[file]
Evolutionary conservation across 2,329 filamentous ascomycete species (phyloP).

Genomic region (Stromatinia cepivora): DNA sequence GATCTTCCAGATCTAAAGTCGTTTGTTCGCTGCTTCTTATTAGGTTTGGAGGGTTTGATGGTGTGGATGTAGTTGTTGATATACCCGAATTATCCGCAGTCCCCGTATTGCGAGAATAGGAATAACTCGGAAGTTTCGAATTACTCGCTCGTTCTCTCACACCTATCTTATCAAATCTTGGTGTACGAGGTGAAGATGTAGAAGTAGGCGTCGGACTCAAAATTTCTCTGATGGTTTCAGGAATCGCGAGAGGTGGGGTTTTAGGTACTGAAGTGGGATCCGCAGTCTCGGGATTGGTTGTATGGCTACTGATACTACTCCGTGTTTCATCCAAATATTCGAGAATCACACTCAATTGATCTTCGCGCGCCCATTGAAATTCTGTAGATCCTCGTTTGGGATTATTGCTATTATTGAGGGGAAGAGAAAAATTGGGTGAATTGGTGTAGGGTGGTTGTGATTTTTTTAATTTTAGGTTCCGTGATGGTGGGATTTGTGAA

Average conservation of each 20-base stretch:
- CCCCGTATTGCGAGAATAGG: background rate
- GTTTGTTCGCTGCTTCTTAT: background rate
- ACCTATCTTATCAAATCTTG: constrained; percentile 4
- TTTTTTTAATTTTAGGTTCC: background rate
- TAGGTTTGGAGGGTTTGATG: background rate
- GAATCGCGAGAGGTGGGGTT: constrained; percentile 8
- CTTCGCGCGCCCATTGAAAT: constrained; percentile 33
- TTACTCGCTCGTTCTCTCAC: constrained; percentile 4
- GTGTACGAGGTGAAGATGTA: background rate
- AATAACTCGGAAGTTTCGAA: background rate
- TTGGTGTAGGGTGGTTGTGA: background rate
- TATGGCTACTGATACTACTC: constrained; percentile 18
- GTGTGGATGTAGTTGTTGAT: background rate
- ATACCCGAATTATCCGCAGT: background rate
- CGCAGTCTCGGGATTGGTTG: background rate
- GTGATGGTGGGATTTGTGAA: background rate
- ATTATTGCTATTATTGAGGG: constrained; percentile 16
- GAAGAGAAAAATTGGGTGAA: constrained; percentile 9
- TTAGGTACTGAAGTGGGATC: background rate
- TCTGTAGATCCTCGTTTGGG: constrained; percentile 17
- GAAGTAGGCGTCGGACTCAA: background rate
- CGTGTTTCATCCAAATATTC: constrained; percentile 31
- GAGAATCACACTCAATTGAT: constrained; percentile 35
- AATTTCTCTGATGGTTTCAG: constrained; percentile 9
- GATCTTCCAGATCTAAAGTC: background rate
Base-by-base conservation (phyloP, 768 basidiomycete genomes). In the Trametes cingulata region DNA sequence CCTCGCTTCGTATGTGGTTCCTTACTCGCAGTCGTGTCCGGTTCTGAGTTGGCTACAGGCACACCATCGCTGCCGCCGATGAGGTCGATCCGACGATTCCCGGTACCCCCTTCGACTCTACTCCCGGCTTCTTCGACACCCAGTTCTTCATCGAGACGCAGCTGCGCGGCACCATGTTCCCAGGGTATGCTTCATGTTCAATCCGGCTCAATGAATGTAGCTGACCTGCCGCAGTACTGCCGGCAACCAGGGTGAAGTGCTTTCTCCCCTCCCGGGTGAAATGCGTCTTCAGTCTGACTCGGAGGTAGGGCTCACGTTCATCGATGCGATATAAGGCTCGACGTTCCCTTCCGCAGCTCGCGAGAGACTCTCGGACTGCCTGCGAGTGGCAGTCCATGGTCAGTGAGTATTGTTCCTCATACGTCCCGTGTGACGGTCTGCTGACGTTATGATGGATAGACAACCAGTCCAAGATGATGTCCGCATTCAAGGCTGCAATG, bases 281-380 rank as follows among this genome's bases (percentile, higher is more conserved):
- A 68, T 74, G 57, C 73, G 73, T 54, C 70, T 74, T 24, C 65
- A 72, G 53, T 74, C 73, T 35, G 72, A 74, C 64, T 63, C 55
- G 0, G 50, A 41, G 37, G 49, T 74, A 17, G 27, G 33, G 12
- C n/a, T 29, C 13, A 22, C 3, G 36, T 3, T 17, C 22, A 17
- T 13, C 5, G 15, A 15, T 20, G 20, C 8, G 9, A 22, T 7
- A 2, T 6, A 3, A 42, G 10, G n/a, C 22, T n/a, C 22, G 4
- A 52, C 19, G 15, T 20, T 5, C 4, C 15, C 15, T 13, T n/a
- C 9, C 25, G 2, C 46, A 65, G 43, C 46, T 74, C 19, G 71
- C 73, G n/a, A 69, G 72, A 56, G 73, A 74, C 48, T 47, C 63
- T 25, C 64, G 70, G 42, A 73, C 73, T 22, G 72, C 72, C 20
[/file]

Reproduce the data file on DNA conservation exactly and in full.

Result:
Evolutionary conservation across 2,329 filamentous ascomycete species (phyloP).

Genomic region (Stromatinia cepivora): DNA sequence GATCTTCCAGATCTAAAGTCGTTTGTTCGCTGCTTCTTATTAGGTTTGGAGGGTTTGATGGTGTGGATGTAGTTGTTGATATACCCGAATTATCCGCAGTCCCCGTATTGCGAGAATAGGAATAACTCGGAAGTTTCGAATTACTCGCTCGTTCTCTCACACCTATCTTATCAAATCTTGGTGTACGAGGTGAAGATGTAGAAGTAGGCGTCGGACTCAAAATTTCTCTGATGGTTTCAGGAATCGCGAGAGGTGGGGTTTTAGGTACTGAAGTGGGATCCGCAGTCTCGGGATTGGTTGTATGGCTACTGATACTACTCCGTGTTTCATCCAAATATTCGAGAATCACACTCAATTGATCTTCGCGCGCCCATTGAAATTCTGTAGATCCTCGTTTGGGATTATTGCTATTATTGAGGGGAAGAGAAAAATTGGGTGAATTGGTGTAGGGTGGTTGTGATTTTTTTAATTTTAGGTTCCGTGATGGTGGGATTTGTGAA

Average conservation of each 20-base stretch:
- CCCCGTATTGCGAGAATAGG: background rate
- GTTTGTTCGCTGCTTCTTAT: background rate
- ACCTATCTTATCAAATCTTG: constrained; percentile 4
- TTTTTTTAATTTTAGGTTCC: background rate
- TAGGTTTGGAGGGTTTGATG: background rate
- GAATCGCGAGAGGTGGGGTT: constrained; percentile 8
- CTTCGCGCGCCCATTGAAAT: constrained; percentile 33
- TTACTCGCTCGTTCTCTCAC: constrained; percentile 4
- GTGTACGAGGTGAAGATGTA: background rate
- AATAACTCGGAAGTTTCGAA: background rate
- TTGGTGTAGGGTGGTTGTGA: background rate
- TATGGCTACTGATACTACTC: constrained; percentile 18
- GTGTGGATGTAGTTGTTGAT: background rate
- ATACCCGAATTATCCGCAGT: background rate
- CGCAGTCTCGGGATTGGTTG: background rate
- GTGATGGTGGGATTTGTGAA: background rate
- ATTATTGCTATTATTGAGGG: constrained; percentile 16
- GAAGAGAAAAATTGGGTGAA: constrained; percentile 9
- TTAGGTACTGAAGTGGGATC: background rate
- TCTGTAGATCCTCGTTTGGG: constrained; percentile 17
- GAAGTAGGCGTCGGACTCAA: background rate
- CGTGTTTCATCCAAATATTC: constrained; percentile 31
- GAGAATCACACTCAATTGAT: constrained; percentile 35
- AATTTCTCTGATGGTTTCAG: constrained; percentile 9
- GATCTTCCAGATCTAAAGTC: background rate
Base-by-base conservation (phyloP, 768 basidiomycete genomes). In the Trametes cingulata region DNA sequence CCTCGCTTCGTATGTGGTTCCTTACTCGCAGTCGTGTCCGGTTCTGAGTTGGCTACAGGCACACCATCGCTGCCGCCGATGAGGTCGATCCGACGATTCCCGGTACCCCCTTCGACTCTACTCCCGGCTTCTTCGACACCCAGTTCTTCATCGAGACGCAGCTGCGCGGCACCATGTTCCCAGGGTATGCTTCATGTTCAATCCGGCTCAATGAATGTAGCTGACCTGCCGCAGTACTGCCGGCAACCAGGGTGAAGTGCTTTCTCCCCTCCCGGGTGAAATGCGTCTTCAGTCTGACTCGGAGGTAGGGCTCACGTTCATCGATGCGATATAAGGCTCGACGTTCCCTTCCGCAGCTCGCGAGAGACTCTCGGACTGCCTGCGAGTGGCAGTCCATGGTCAGTGAGTATTGTTCCTCATACGTCCCGTGTGACGGTCTGCTGACGTTATGATGGATAGACAACCAGTCCAAGATGATGTCCGCATTCAAGGCTGCAATG, bases 281-380 rank as follows among this genome's bases (percentile, higher is more conserved):
- A 68, T 74, G 57, C 73, G 73, T 54, C 70, T 74, T 24, C 65
- A 72, G 53, T 74, C 73, T 35, G 72, A 74, C 64, T 63, C 55
- G 0, G 50, A 41, G 37, G 49, T 74, A 17, G 27, G 33, G 12
- C n/a, T 29, C 13, A 22, C 3, G 36, T 3, T 17, C 22, A 17
- T 13, C 5, G 15, A 15, T 20, G 20, C 8, G 9, A 22, T 7
- A 2, T 6, A 3, A 42, G 10, G n/a, C 22, T n/a, C 22, G 4
- A 52, C 19, G 15, T 20, T 5, C 4, C 15, C 15, T 13, T n/a
- C 9, C 25, G 2, C 46, A 65, G 43, C 46, T 74, C 19, G 71
- C 73, G n/a, A 69, G 72, A 56, G 73, A 74, C 48, T 47, C 63
- T 25, C 64, G 70, G 42, A 73, C 73, T 22, G 72, C 72, C 20